Reducing economic damages is a key indicator of progress toward disaster risk reduction and the mitigation of hazards impacts as described by the United Nations Sustainable Development Goals framework (Clark and Wu, 2016; Prajal et al., 2017; Peduzzi, 2019). In this context, an investigation of trends in damages can help progressively to assess the sustainable development. Considering the large and significant contribution of landfalling TCs to disaster losses, our study not only provides the first assessment on the long-term trends in TC-related impacts in Hong Kong but goes a step-ahead to identify the relationship of these impacts with different TC-induced hazards (i.e., wind, rainfall, and storm surge). It is important to note that through there is a significant increase in the TC-related non-normalized damages (95% confidence), this trend becomes insignificant after normalizing the damages with the corresponding years GDP. This finding is in line with the existing literature such as Neumayer and Barthel (2011).

It is notable that despite the decrease in TC frequency and rainfall in Hong Kong (Figures 3, 4B) the economic damages has increased (Figures 1C, 2). These increasing damages in Hong Kong can be explained by the increase in PDI (Figure 4A) to some extent. However, the significance of PDI is much lower than TC rainfall (Table 2). Another likely reason for this increasing damages could be an increase in the city’s population and the number of buildings (Figure 5), which have grown significantly (99% confidence) in recent decades resulting in higher exposure to landfalling TCs.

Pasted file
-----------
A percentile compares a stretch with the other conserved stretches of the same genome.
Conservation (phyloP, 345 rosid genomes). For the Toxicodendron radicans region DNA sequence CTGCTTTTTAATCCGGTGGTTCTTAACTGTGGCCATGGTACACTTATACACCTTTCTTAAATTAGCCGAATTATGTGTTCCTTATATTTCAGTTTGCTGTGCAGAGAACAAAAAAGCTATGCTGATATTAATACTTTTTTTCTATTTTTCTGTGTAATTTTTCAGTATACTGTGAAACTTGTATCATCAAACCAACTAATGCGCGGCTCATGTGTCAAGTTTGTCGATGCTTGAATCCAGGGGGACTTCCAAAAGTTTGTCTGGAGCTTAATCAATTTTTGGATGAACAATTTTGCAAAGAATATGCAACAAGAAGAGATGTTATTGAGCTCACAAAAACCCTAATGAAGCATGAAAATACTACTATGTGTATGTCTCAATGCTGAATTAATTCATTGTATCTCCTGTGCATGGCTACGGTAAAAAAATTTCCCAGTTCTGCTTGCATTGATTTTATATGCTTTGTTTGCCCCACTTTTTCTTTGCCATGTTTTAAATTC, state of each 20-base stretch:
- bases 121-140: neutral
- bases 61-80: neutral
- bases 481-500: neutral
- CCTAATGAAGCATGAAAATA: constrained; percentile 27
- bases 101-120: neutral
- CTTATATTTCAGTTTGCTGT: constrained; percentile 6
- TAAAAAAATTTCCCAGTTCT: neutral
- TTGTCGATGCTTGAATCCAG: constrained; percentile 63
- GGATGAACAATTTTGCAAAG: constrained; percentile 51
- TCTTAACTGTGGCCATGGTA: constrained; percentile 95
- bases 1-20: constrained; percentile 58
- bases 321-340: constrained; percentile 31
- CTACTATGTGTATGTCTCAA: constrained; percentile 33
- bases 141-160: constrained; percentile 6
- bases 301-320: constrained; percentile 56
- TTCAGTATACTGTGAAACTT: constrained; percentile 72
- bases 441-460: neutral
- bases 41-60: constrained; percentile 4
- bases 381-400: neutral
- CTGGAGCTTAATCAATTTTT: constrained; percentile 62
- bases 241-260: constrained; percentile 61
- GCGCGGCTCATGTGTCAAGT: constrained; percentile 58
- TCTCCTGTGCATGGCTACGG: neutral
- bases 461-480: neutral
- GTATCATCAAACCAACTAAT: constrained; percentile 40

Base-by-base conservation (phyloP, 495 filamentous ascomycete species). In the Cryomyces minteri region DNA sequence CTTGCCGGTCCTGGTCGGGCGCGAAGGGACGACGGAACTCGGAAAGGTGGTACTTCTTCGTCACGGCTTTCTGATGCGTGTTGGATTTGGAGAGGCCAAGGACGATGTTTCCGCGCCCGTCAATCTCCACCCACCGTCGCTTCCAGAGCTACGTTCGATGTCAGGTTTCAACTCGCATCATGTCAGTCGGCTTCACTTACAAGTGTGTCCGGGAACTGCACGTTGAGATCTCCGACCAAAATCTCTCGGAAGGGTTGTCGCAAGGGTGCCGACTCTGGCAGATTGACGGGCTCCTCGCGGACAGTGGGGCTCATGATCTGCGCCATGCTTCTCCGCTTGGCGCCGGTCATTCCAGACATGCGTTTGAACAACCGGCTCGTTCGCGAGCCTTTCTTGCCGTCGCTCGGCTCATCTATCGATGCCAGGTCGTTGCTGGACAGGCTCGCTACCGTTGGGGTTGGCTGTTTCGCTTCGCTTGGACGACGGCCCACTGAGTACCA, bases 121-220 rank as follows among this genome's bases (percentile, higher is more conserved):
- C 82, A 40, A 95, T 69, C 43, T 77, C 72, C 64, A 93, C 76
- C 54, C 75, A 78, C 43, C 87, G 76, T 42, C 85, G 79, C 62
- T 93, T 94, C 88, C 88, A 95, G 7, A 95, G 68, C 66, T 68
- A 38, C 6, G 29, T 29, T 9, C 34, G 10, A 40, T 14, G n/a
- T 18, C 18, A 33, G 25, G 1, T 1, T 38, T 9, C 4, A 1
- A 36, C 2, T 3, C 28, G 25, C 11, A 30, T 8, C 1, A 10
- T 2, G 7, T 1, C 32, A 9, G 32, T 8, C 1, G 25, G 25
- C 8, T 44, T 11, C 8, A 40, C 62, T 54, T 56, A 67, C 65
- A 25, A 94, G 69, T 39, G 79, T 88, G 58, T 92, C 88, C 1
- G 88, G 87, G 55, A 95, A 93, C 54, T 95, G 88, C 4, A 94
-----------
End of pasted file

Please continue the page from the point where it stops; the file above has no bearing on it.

Figure 5. Time series of number of buildings in Hong Kong (A) and population (B).

The increasing number of damaged/sunk vessels (99% confidence) are significantly related to PDI (t-Ratio = 3.53, p = < 0.01, R-squared = 0.35) and storm surge (t-Ratio = 3.22, p = < 0.01, R-squared = 0.31) based on the analysis of the relationship individual TC-induced hazards and the impacts on vessels. On the other hand, the multivariate S-LSR between damaged/sunk vessels (dependent variable) and the TC hazards (i.e., wind, rainfall, and storm surge) reveals that the impacts of TCs on vessels are positively significantly related to PDI only (t-Ratio = 2.86, p = < 0.01, R-squared = 0.55). However, one cannot neglect that a potential reason behind this increasing trend of impacts on vessels could be due to the increase in total number of vessels in Hong Kong as the city is an economic hub with one of the highest tourism activity in the world.